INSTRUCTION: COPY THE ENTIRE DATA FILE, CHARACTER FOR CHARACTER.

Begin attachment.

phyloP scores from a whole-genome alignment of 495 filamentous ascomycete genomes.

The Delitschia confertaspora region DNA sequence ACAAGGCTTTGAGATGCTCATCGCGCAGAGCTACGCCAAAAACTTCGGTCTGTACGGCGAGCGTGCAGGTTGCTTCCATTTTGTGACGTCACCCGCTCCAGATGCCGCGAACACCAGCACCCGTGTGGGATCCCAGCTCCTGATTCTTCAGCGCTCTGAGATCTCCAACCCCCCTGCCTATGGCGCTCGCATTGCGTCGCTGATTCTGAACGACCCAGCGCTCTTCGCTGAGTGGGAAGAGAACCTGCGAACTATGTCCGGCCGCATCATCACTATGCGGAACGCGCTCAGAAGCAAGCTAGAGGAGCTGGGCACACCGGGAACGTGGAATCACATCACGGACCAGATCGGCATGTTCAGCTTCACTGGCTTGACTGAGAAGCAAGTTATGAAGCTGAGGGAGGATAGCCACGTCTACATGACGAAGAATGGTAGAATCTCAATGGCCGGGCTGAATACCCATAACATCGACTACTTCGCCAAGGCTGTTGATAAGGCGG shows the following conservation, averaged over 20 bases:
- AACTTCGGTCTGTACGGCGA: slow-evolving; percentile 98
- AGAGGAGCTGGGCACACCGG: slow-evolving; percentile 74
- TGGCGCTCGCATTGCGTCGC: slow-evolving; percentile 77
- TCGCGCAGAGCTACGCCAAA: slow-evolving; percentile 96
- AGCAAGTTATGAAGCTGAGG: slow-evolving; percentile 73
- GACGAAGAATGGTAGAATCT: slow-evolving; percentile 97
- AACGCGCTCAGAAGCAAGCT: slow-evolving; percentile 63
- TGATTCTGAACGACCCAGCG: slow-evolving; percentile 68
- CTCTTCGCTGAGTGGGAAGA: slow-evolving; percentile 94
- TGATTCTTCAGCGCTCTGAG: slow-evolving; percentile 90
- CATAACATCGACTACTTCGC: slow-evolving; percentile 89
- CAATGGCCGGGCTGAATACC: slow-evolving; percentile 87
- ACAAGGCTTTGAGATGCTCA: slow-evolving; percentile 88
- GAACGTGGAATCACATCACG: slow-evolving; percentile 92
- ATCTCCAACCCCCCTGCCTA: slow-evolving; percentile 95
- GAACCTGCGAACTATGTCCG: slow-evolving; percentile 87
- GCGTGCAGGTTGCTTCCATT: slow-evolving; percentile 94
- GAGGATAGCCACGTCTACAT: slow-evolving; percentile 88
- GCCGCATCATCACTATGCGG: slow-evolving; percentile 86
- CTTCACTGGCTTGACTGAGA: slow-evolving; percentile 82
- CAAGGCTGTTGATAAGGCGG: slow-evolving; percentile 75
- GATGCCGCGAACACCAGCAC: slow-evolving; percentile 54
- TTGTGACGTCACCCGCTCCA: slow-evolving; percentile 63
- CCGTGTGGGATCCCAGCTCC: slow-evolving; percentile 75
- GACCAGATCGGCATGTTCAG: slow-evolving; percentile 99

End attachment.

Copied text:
phyloP scores from a whole-genome alignment of 495 filamentous ascomycete genomes.

The Delitschia confertaspora region DNA sequence ACAAGGCTTTGAGATGCTCATCGCGCAGAGCTACGCCAAAAACTTCGGTCTGTACGGCGAGCGTGCAGGTTGCTTCCATTTTGTGACGTCACCCGCTCCAGATGCCGCGAACACCAGCACCCGTGTGGGATCCCAGCTCCTGATTCTTCAGCGCTCTGAGATCTCCAACCCCCCTGCCTATGGCGCTCGCATTGCGTCGCTGATTCTGAACGACCCAGCGCTCTTCGCTGAGTGGGAAGAGAACCTGCGAACTATGTCCGGCCGCATCATCACTATGCGGAACGCGCTCAGAAGCAAGCTAGAGGAGCTGGGCACACCGGGAACGTGGAATCACATCACGGACCAGATCGGCATGTTCAGCTTCACTGGCTTGACTGAGAAGCAAGTTATGAAGCTGAGGGAGGATAGCCACGTCTACATGACGAAGAATGGTAGAATCTCAATGGCCGGGCTGAATACCCATAACATCGACTACTTCGCCAAGGCTGTTGATAAGGCGG shows the following conservation, averaged over 20 bases:
- AACTTCGGTCTGTACGGCGA: slow-evolving; percentile 98
- AGAGGAGCTGGGCACACCGG: slow-evolving; percentile 74
- TGGCGCTCGCATTGCGTCGC: slow-evolving; percentile 77
- TCGCGCAGAGCTACGCCAAA: slow-evolving; percentile 96
- AGCAAGTTATGAAGCTGAGG: slow-evolving; percentile 73
- GACGAAGAATGGTAGAATCT: slow-evolving; percentile 97
- AACGCGCTCAGAAGCAAGCT: slow-evolving; percentile 63
- TGATTCTGAACGACCCAGCG: slow-evolving; percentile 68
- CTCTTCGCTGAGTGGGAAGA: slow-evolving; percentile 94
- TGATTCTTCAGCGCTCTGAG: slow-evolving; percentile 90
- CATAACATCGACTACTTCGC: slow-evolving; percentile 89
- CAATGGCCGGGCTGAATACC: slow-evolving; percentile 87
- ACAAGGCTTTGAGATGCTCA: slow-evolving; percentile 88
- GAACGTGGAATCACATCACG: slow-evolving; percentile 92
- ATCTCCAACCCCCCTGCCTA: slow-evolving; percentile 95
- GAACCTGCGAACTATGTCCG: slow-evolving; percentile 87
- GCGTGCAGGTTGCTTCCATT: slow-evolving; percentile 94
- GAGGATAGCCACGTCTACAT: slow-evolving; percentile 88
- GCCGCATCATCACTATGCGG: slow-evolving; percentile 86
- CTTCACTGGCTTGACTGAGA: slow-evolving; percentile 82
- CAAGGCTGTTGATAAGGCGG: slow-evolving; percentile 75
- GATGCCGCGAACACCAGCAC: slow-evolving; percentile 54
- TTGTGACGTCACCCGCTCCA: slow-evolving; percentile 63
- CCGTGTGGGATCCCAGCTCC: slow-evolving; percentile 75
- GACCAGATCGGCATGTTCAG: slow-evolving; percentile 99